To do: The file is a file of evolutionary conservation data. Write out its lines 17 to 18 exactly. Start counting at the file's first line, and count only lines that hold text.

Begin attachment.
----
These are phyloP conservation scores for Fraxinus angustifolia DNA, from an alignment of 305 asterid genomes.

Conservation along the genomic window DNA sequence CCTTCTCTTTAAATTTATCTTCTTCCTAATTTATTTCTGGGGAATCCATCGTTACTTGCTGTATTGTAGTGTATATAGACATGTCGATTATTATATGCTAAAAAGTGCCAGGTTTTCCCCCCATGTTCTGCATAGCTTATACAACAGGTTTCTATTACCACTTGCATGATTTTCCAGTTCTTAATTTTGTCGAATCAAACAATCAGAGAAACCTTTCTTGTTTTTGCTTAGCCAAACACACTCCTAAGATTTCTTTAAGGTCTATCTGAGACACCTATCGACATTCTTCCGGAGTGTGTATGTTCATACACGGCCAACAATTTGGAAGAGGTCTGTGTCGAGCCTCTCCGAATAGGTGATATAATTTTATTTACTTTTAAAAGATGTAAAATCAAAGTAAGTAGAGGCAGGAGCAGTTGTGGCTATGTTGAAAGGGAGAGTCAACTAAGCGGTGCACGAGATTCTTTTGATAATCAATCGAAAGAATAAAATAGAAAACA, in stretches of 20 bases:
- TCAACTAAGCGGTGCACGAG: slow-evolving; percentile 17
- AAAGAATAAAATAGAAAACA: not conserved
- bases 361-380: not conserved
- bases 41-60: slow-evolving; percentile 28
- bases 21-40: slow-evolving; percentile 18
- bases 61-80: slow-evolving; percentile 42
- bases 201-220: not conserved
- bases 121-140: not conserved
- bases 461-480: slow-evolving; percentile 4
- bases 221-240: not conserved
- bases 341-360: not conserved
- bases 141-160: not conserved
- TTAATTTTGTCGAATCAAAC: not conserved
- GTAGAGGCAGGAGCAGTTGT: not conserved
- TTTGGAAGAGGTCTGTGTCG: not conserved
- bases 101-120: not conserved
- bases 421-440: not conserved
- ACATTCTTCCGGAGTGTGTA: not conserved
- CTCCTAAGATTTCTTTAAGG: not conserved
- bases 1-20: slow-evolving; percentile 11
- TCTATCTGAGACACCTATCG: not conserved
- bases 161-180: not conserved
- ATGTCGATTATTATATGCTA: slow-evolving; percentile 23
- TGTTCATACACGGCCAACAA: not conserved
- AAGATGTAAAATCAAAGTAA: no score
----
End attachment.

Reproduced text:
- TTTGGAAGAGGTCTGTGTCG: not conserved
- bases 101-120: not conserved